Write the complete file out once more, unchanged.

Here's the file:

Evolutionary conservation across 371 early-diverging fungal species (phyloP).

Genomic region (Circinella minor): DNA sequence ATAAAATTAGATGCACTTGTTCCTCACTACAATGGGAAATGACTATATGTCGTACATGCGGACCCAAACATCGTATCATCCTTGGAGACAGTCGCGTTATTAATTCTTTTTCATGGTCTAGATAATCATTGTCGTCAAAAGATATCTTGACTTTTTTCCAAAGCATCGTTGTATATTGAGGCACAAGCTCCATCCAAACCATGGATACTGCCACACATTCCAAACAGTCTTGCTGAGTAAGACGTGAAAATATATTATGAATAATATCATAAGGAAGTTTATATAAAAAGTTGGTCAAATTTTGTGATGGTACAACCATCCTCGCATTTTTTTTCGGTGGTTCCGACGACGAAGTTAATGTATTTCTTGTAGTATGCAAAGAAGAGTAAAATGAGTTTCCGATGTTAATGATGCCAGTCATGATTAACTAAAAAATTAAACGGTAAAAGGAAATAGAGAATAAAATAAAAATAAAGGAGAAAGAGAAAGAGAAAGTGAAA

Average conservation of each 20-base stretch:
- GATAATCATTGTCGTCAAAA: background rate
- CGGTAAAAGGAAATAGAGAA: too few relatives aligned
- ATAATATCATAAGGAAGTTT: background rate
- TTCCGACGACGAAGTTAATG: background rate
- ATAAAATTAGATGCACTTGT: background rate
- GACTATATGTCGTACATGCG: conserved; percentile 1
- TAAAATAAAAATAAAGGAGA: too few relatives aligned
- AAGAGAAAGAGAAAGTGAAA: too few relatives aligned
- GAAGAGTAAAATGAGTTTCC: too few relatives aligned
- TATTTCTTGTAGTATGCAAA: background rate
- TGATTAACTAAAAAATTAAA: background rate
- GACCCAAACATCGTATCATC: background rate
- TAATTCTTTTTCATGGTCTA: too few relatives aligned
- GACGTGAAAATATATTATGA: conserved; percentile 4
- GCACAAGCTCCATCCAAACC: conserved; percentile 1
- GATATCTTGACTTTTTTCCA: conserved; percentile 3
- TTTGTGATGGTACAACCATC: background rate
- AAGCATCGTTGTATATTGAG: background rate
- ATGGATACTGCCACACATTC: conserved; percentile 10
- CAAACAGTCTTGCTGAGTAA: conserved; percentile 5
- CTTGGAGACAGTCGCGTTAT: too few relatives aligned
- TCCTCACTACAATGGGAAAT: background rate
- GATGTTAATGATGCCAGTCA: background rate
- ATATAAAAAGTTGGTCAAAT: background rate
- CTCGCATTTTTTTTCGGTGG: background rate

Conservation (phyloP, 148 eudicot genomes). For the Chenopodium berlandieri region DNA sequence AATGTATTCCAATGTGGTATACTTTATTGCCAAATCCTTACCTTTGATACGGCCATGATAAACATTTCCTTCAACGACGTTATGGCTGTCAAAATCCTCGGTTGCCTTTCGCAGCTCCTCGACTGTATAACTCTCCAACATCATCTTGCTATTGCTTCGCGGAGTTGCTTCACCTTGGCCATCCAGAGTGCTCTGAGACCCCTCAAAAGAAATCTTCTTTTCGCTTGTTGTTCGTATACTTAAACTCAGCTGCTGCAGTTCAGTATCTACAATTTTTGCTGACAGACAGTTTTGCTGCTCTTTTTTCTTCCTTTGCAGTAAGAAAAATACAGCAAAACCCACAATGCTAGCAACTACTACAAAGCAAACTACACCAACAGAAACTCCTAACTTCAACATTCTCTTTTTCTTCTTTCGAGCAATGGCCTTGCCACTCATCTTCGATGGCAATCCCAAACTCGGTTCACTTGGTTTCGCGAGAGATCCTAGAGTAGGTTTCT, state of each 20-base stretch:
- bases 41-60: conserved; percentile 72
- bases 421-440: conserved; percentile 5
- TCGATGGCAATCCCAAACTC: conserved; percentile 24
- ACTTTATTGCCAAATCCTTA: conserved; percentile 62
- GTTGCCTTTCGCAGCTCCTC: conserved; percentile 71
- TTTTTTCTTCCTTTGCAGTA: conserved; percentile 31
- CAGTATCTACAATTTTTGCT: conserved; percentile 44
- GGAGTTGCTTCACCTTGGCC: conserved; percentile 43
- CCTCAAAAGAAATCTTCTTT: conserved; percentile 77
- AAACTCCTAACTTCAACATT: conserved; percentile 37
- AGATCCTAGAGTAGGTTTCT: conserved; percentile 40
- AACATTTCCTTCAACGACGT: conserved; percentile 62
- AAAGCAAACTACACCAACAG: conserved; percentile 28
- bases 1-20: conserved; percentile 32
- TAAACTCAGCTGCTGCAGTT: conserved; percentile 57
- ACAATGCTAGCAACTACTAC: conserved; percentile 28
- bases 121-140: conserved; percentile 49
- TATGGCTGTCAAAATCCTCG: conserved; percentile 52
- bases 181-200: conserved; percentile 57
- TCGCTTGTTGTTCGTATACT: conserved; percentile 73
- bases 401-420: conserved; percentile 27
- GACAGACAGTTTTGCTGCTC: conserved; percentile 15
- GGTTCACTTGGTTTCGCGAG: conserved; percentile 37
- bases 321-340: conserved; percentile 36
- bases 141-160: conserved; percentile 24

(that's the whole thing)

Evolutionary conservation across 371 early-diverging fungal species (phyloP).

Genomic region (Circinella minor): DNA sequence ATAAAATTAGATGCACTTGTTCCTCACTACAATGGGAAATGACTATATGTCGTACATGCGGACCCAAACATCGTATCATCCTTGGAGACAGTCGCGTTATTAATTCTTTTTCATGGTCTAGATAATCATTGTCGTCAAAAGATATCTTGACTTTTTTCCAAAGCATCGTTGTATATTGAGGCACAAGCTCCATCCAAACCATGGATACTGCCACACATTCCAAACAGTCTTGCTGAGTAAGACGTGAAAATATATTATGAATAATATCATAAGGAAGTTTATATAAAAAGTTGGTCAAATTTTGTGATGGTACAACCATCCTCGCATTTTTTTTCGGTGGTTCCGACGACGAAGTTAATGTATTTCTTGTAGTATGCAAAGAAGAGTAAAATGAGTTTCCGATGTTAATGATGCCAGTCATGATTAACTAAAAAATTAAACGGTAAAAGGAAATAGAGAATAAAATAAAAATAAAGGAGAAAGAGAAAGAGAAAGTGAAA

Average conservation of each 20-base stretch:
- GATAATCATTGTCGTCAAAA: background rate
- CGGTAAAAGGAAATAGAGAA: too few relatives aligned
- ATAATATCATAAGGAAGTTT: background rate
- TTCCGACGACGAAGTTAATG: background rate
- ATAAAATTAGATGCACTTGT: background rate
- GACTATATGTCGTACATGCG: conserved; percentile 1
- TAAAATAAAAATAAAGGAGA: too few relatives aligned
- AAGAGAAAGAGAAAGTGAAA: too few relatives aligned
- GAAGAGTAAAATGAGTTTCC: too few relatives aligned
- TATTTCTTGTAGTATGCAAA: background rate
- TGATTAACTAAAAAATTAAA: background rate
- GACCCAAACATCGTATCATC: background rate
- TAATTCTTTTTCATGGTCTA: too few relatives aligned
- GACGTGAAAATATATTATGA: conserved; percentile 4
- GCACAAGCTCCATCCAAACC: conserved; percentile 1
- GATATCTTGACTTTTTTCCA: conserved; percentile 3
- TTTGTGATGGTACAACCATC: background rate
- AAGCATCGTTGTATATTGAG: background rate
- ATGGATACTGCCACACATTC: conserved; percentile 10
- CAAACAGTCTTGCTGAGTAA: conserved; percentile 5
- CTTGGAGACAGTCGCGTTAT: too few relatives aligned
- TCCTCACTACAATGGGAAAT: background rate
- GATGTTAATGATGCCAGTCA: background rate
- ATATAAAAAGTTGGTCAAAT: background rate
- CTCGCATTTTTTTTCGGTGG: background rate

Conservation (phyloP, 148 eudicot genomes). For the Chenopodium berlandieri region DNA sequence AATGTATTCCAATGTGGTATACTTTATTGCCAAATCCTTACCTTTGATACGGCCATGATAAACATTTCCTTCAACGACGTTATGGCTGTCAAAATCCTCGGTTGCCTTTCGCAGCTCCTCGACTGTATAACTCTCCAACATCATCTTGCTATTGCTTCGCGGAGTTGCTTCACCTTGGCCATCCAGAGTGCTCTGAGACCCCTCAAAAGAAATCTTCTTTTCGCTTGTTGTTCGTATACTTAAACTCAGCTGCTGCAGTTCAGTATCTACAATTTTTGCTGACAGACAGTTTTGCTGCTCTTTTTTCTTCCTTTGCAGTAAGAAAAATACAGCAAAACCCACAATGCTAGCAACTACTACAAAGCAAACTACACCAACAGAAACTCCTAACTTCAACATTCTCTTTTTCTTCTTTCGAGCAATGGCCTTGCCACTCATCTTCGATGGCAATCCCAAACTCGGTTCACTTGGTTTCGCGAGAGATCCTAGAGTAGGTTTCT, state of each 20-base stretch:
- bases 41-60: conserved; percentile 72
- bases 421-440: conserved; percentile 5
- TCGATGGCAATCCCAAACTC: conserved; percentile 24
- ACTTTATTGCCAAATCCTTA: conserved; percentile 62
- GTTGCCTTTCGCAGCTCCTC: conserved; percentile 71
- TTTTTTCTTCCTTTGCAGTA: conserved; percentile 31
- CAGTATCTACAATTTTTGCT: conserved; percentile 44
- GGAGTTGCTTCACCTTGGCC: conserved; percentile 43
- CCTCAAAAGAAATCTTCTTT: conserved; percentile 77
- AAACTCCTAACTTCAACATT: conserved; percentile 37
- AGATCCTAGAGTAGGTTTCT: conserved; percentile 40
- AACATTTCCTTCAACGACGT: conserved; percentile 62
- AAAGCAAACTACACCAACAG: conserved; percentile 28
- bases 1-20: conserved; percentile 32
- TAAACTCAGCTGCTGCAGTT: conserved; percentile 57
- ACAATGCTAGCAACTACTAC: conserved; percentile 28
- bases 121-140: conserved; percentile 49
- TATGGCTGTCAAAATCCTCG: conserved; percentile 52
- bases 181-200: conserved; percentile 57
- TCGCTTGTTGTTCGTATACT: conserved; percentile 73
- bases 401-420: conserved; percentile 27
- GACAGACAGTTTTGCTGCTC: conserved; percentile 15
- GGTTCACTTGGTTTCGCGAG: conserved; percentile 37
- bases 321-340: conserved; percentile 36
- bases 141-160: conserved; percentile 24